Daniel Scioli, the favorite to win Argentina’s presidential election in October, chose a close aide to President Cristina Fernandez de Kirchner as his running mate, triggering a dive in bonds.
Scioli, the 58-year-old governor of Buenos Aires province, named Carlos Zannini as his vice president candidate, saying he represented continuity of the political project led by Fernandez and her predecessor and husband Nestor Kirchner, who have ruled Argentina since 2003. Zannini, a 60-year-old lawyer from Cordoba province, has been Legal Secretary for the government for 12 years.
“I consulted the president on this issue,” Scioli, a member of the ruling Victory Front alliance, said in an interview with the C5N television network. “Picking Zannini, a founding member of this movement with a history of proximity to Nestor and Cristina, gives certainty.”
The appointment tightens Scioli’s links with Fernandez and strengthens his chances of winning in the first round of voting on Oct. 25, according to Eurasia Group. Even as Argentina’s economy has stagnated amid annual inflation of about 25 percent, Scioli has widened his lead in recent opinion polls as he promises to maintain spending on welfare programs that benefit a quarter of the population.
Government notes due 2024 fell 2.28 cents to 95.8 cents on the dollar, the lowest level since Dec. 18. The extra yield investors demand to hold Argentine debt over U.S. Treasuries widened 0.25 percentage point to 6.13 points at 4:34 pm in New York. On average, the yield spread in emerging markets fell 0.01 percentage point, according to JPMorgan Chase & Co.
Zannini said that after speaking with Fernandez he had accepted Scioli’s offer.
“It’s the continuation of a path,” he told reporters in Buenos Aires.
Fernandez’s influence will become even clearer on Saturday when the deadline ends for parties to nominate candidates for president and vice president as well as congressional offices and the Mercosur parliament. Fernandez and her son, Maximo Kirchner, may choose to run as lawmakers for the province of Buenos Aires.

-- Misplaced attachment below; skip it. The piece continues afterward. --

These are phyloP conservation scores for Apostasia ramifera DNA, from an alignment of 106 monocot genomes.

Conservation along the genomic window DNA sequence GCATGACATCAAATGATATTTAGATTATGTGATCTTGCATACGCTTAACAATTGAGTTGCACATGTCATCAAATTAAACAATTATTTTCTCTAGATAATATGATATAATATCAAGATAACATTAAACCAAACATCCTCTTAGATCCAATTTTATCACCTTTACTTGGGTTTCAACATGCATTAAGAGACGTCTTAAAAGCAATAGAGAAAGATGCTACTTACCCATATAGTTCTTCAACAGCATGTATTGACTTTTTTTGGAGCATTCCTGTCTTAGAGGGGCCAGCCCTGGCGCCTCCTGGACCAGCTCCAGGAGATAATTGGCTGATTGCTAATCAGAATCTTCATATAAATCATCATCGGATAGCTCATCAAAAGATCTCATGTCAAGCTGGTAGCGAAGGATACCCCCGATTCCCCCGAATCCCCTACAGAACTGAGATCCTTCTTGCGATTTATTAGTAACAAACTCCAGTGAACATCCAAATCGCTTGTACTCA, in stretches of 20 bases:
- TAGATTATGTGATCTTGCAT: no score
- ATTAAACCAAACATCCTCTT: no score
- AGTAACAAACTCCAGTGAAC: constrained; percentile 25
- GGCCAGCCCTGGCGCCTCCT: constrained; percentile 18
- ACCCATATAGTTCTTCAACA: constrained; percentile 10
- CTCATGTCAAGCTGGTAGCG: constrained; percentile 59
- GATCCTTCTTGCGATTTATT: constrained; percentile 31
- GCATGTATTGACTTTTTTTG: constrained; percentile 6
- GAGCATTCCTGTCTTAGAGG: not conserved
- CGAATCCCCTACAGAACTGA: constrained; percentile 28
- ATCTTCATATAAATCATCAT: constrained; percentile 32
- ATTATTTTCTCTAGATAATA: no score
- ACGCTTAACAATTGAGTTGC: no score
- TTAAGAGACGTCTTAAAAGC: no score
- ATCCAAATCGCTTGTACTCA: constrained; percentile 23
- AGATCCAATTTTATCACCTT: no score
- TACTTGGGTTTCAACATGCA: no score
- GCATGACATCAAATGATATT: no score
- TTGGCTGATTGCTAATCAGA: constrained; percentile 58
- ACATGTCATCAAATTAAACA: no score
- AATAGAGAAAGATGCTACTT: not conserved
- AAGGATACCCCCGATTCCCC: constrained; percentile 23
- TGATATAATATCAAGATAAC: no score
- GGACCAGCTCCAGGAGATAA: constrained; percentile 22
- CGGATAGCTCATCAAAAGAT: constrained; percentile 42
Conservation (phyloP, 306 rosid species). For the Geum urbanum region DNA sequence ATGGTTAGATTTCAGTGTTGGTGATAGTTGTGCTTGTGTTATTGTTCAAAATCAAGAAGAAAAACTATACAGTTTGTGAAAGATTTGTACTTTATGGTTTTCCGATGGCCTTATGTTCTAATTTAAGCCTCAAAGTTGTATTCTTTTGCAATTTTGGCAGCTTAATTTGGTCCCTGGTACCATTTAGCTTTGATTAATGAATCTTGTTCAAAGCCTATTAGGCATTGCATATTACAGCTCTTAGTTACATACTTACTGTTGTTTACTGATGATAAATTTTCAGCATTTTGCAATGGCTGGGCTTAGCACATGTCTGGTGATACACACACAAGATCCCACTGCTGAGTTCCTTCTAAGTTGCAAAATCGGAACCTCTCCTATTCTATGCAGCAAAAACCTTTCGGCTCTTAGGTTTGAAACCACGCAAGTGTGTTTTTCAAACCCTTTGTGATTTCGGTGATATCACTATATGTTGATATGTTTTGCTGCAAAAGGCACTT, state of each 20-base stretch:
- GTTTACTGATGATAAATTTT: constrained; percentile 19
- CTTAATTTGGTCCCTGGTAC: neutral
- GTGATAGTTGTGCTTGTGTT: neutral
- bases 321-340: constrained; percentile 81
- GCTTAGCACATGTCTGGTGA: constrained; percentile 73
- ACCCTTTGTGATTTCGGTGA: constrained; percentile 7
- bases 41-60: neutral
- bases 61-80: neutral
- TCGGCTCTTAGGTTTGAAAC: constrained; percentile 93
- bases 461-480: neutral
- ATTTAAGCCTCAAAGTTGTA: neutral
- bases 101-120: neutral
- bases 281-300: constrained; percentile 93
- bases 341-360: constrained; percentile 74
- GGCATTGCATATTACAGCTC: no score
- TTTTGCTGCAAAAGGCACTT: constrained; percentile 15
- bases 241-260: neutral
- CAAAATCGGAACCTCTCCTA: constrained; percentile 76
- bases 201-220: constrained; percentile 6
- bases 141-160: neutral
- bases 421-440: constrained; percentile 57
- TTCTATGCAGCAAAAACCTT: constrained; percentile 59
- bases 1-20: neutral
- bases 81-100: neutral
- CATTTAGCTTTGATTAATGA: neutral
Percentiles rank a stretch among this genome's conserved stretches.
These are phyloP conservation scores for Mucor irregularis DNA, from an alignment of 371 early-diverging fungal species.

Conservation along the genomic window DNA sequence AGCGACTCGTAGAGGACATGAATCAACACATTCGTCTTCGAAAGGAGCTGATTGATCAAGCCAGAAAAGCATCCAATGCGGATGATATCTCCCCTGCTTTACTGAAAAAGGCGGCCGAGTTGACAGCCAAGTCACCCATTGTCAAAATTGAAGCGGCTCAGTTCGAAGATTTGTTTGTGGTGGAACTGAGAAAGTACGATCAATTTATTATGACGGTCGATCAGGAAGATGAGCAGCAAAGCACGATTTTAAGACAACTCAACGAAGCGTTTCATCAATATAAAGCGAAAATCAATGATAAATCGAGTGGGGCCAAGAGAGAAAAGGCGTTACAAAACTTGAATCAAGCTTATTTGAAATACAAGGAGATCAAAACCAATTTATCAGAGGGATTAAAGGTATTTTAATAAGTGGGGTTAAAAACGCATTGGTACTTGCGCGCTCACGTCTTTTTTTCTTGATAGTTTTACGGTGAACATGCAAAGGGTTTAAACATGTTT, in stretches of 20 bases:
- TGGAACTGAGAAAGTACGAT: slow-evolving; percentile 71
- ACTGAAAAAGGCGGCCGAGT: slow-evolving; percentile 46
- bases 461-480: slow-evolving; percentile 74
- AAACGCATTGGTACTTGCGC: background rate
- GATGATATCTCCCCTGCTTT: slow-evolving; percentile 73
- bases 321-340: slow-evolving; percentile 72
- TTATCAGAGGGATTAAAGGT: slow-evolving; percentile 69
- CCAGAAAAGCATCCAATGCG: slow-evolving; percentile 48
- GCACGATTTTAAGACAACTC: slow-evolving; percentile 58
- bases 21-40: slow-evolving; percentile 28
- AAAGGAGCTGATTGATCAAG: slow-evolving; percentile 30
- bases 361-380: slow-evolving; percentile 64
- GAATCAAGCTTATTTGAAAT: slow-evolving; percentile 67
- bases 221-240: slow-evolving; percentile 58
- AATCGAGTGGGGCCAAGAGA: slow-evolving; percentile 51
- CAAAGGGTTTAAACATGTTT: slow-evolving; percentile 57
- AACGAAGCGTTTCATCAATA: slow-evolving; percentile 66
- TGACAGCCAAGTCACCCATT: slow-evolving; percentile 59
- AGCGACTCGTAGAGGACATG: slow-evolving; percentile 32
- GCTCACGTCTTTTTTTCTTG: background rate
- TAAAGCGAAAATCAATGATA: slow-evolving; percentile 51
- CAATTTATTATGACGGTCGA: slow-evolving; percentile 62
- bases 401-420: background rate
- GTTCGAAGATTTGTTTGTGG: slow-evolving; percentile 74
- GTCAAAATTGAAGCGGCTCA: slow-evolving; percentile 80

“Now the focus will shift to what role will CFK play in the elections, and if she will run for an elective position,” Citibank analyst Fernando Jorge Diaz wrote in a note to clients.
Zannini, who rarely speaks in public, has been central in drafting legislation for both Kirchners and appeared in Congress last year to defend projects to compensate Spain’s Repsol SA for a 2012 seizure of assets by the state.
“He has been the legal architect and brain behind many controversial measures and policies of CFK,” Daniel Chodos, a strategist at Credit Suisse Group AG, said in an e-mailed response to questions. “The market is taking this negatively because this appointment reduces the chances of a change of the current model under a new government.”
Having Zannini as vice president could signal policy continuity on the government’s position with holdout creditors demanding payment on defaulted debt, according to Eurasia.
“While the vice president is not a particularly powerful figure, having a true CFK loyalist will increase the costs for Scioli of taking measures that CFK opposes,” Daniel Kerner, a Eurasia analyst wrote in a report. “This bodes particularly poorly for a deal with holdout creditors.”
Opposition presidential candidate Mauricio Macri said Zannini was imposed on Scioli by Fernandez.
“It’s coherent with everything they’ve been doing,” Macri said in comments broadcast on TN. “We are also going to be coherent in pushing for the change that Argentina needs.”
Zannini, who was a member of the Communist party, was jailed during the 1976-1983 military dictatorship. After the return of democracy, he moved to Santa Cruz province in Patagonia, where he met the Kirchners and worked with them as an adviser as they climbed their way up in national politics.
Zannini didn’t reply to a telephone call seeking comment.
Primary elections will be held Aug. 9, followed by a general nationwide vote Oct. 25. If needed, a second round will be held Nov. 22 before the new government is sworn in Dec. 10.
Macri and Sergio Massa, the leading opposition candidates, have yet to announce their running mates.
Argentine government bonds have rallied 13 percent this year compared with a 1.05 percent gain on average in emerging markets, according to JPMorgan Chase & Co. indexes. A Scioli government with key figures from Fernandez’s administration like Zannini however, is bad news for investors, according to brokerage BancTrust & Co.
“The presumption that Daniel Scioli will have a much more market friendly posture can be questioned due to the naming of a person with such a Kirchnerism mind toward the market,” BancTrust said in a report.